City landscapes reflect the early efforts of dilettantes who discovered antiquities and took on landowners. This led to a replication especially of Gothic styles and urban regeneration programmes, sometimes as the recreation of the past of better times. Restoration opposed the commercialism of the industrial age, and revealed the recovery of religious values, and organic qualities, the pursuit of truth and naturalistic settings. There are clear links with both Ruskin's and Morris's critique of capitalism, although both of these were future-oriented. Victorian politicians tended to use medieval forms 'to legitimate the quest for hegemony' (140), for example St Pancras Station. This took a more organised form in the last half the 19th century, with the formation of various preservation societies and the move to photograph sites before redevelopment. Eventually, legislation arose, listing sites of historical significance and placing preservation orders on them. Various public and voluntary bodies, especially the National Trust became prominent, and there was also the Garden City movement from 1898, influenced by the Arts and Crafts movement.
However, there were strong trends towards a clean break and the development of a new social modernist order, as with the rise of le Corbusier (although he also wanted to preserve a few historical buildings). These modernist tendencies were criticised because the personal meanings of residents were destroyed, as were collective memories. However, the rise of mortgages empowered middle-class suburbanites.
Domestic tourism grew with visits to old cities. This was connected with the growth of leisure motoring and the publication of guide books like the Batsford Heritage Series. Individuals like Betjeman were very influential. Town and Country Planning grew in the 1930s and led to considerable local authority powers, although these were mediated by a certain reluctance to interfere with development, which in turn led to the growth of local pressure groups. Luftwaffe raids led to a series of new lists and an interest in post-War planning and development guidelines. Post-War planning led to a loss of 'disappointing debased versions of modernist ideals' too (145). These were criticised and led to a turn away from master plans towards the vernacular, and the celebration of the new rather than a return to older fantasies.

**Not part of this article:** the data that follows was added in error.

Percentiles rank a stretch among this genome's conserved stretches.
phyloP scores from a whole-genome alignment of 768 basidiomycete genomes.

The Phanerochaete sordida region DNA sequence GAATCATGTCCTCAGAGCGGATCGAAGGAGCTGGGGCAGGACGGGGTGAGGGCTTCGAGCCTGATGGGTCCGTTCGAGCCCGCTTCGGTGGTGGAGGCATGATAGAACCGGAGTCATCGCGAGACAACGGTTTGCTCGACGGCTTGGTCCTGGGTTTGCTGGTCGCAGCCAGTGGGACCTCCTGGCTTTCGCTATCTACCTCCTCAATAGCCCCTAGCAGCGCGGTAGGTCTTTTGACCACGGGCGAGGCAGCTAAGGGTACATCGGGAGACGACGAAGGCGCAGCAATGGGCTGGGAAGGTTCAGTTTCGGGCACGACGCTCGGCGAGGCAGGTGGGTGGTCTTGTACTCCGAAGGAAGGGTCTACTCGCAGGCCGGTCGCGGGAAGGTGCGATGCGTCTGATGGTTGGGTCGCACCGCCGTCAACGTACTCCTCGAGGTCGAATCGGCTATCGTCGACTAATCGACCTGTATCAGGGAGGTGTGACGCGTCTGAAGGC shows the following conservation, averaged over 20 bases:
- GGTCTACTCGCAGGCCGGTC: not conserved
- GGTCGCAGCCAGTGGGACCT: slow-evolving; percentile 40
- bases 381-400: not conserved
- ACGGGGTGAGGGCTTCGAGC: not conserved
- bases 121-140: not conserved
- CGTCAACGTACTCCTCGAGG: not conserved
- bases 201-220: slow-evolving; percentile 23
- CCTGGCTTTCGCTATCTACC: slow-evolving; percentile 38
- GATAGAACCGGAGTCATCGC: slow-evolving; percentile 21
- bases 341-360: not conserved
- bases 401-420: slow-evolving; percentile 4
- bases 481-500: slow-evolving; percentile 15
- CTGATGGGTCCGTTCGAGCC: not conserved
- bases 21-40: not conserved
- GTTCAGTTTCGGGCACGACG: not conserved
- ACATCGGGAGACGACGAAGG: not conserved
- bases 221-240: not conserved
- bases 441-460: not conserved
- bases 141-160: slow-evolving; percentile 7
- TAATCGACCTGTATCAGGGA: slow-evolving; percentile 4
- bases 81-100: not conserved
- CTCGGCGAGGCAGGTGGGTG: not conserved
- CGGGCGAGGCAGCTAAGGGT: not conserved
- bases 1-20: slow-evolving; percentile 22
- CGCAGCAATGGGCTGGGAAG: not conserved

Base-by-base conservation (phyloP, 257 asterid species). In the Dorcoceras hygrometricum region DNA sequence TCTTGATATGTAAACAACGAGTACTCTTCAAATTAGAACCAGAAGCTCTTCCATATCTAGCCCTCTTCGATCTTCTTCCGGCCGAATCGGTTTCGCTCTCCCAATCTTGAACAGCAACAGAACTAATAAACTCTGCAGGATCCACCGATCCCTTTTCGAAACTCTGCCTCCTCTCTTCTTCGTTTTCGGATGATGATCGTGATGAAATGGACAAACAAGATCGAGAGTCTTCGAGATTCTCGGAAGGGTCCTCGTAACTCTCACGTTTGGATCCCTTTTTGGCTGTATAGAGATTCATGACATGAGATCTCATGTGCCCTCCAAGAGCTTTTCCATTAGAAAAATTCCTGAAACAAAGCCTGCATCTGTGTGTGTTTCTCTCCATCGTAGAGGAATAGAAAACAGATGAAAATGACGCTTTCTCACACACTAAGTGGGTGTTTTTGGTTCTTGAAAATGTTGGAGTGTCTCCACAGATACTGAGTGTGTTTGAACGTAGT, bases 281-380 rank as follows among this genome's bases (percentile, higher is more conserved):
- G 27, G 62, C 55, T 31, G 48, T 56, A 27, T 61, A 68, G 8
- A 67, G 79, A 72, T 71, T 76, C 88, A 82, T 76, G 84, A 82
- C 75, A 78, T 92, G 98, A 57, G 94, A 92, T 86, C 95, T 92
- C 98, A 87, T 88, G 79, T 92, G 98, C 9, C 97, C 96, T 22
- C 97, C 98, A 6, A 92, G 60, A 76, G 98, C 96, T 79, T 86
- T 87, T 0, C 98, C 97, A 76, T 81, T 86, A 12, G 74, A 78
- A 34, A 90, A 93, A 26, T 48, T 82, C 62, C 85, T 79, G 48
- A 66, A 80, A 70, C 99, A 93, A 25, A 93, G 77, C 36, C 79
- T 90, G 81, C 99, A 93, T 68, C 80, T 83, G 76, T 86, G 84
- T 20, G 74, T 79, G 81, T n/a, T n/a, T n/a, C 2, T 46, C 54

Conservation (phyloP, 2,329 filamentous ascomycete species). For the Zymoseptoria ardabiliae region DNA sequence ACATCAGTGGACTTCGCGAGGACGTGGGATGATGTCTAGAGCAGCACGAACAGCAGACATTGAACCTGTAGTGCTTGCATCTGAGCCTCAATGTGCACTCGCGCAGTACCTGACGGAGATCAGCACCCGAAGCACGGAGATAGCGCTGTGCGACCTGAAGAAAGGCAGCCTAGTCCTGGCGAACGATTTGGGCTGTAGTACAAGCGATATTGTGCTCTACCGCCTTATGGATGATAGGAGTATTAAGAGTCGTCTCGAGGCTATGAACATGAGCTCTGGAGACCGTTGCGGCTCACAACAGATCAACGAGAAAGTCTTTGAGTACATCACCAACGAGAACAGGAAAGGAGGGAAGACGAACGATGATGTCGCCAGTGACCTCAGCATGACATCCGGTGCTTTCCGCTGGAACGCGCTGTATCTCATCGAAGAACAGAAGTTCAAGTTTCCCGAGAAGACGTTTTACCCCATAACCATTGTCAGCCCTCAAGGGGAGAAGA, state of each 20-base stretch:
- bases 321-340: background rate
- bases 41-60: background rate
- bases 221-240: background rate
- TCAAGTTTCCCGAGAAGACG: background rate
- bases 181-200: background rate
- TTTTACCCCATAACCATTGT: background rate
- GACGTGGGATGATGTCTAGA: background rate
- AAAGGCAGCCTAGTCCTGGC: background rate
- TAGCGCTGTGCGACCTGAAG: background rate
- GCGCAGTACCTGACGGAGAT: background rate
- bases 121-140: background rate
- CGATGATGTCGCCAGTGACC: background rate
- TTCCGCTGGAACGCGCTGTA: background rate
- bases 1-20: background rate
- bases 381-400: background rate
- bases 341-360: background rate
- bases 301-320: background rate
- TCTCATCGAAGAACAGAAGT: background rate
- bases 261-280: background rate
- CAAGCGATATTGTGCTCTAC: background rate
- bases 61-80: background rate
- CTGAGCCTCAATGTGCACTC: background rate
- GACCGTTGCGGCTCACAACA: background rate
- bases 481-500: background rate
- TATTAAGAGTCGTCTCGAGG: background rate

In more recent times, there has been a broadened notion of urban conservation, and a new role for specialist interest groups [some of them listed on 147f] including the Civic Trust. There were new building technologies too. Local opposition arose towards a proposal such as the relocation of Covent Garden, which led in turn to a bitter dispute about redevelopment and the emergence of conservation plans instead. Lots of other local action groups emerged as well. Nostalgia rapidly became commercialised as in the many buildings with postmodern characters. Market forces in terms of the activities of National Heritage and the realisation of commercial potential were also powerful. Tourism became more dominant. Staged fronts rather than organic conservation emerged, as a form of Bowdlerism, a part of escape culture and nostalgia with links to New Right representations of the nation. Audience criticisms of these themings led to a new interest in genuine history and a demand for authenticity (152). However, business proved itself to be capable of providing histories as well as local communities. A tension emerged between visitors and residents. The mundane tended to be overlooked in favour of the spectacular, which had to be both permeable and legible (153).
As a case study, the City fringe in London, next to the Square Mile, was once a classic location for marginals such as migrants who set up spectacles such as fairs and theatres, which were banned in the City. A dense population soon grew up, famous for a concentration of dissenters and social conflict, and spectacular criminals such as Jack the Ripper. Lots of small industries were established by immigrants, first Jews, then Bengalis and Somalis, followed by a decline. Then there was a phase of redevelopment and finance capitalism. A number of struggles took place over conservation, for example of Spitalfields Market [and Canary Wharf and Docklands]. Gentrification took place. New occupational and residential uses emerged, housing people such as artists, or turning buildings into apartments. Residents were displaced, largely because few new jobs were available to the original residents (less than four per cent of new jobs -- 155). A New Partnership attempted to develop various cultural quarters, built around historical themes, and featuring leisure and tourism possibilities. Suggestions included designated names of areas, better transport, signage to rescue locations from obscurity, improved gateways, walking tours, improved streetscapes, and an attempt to attract various flagship buildings. The market was the mechanism to overcome social stereotypes and make people aware of heritage instead. There are clearly dangers of simplification, and a danger that the locals will become unpaid actors, exoticized.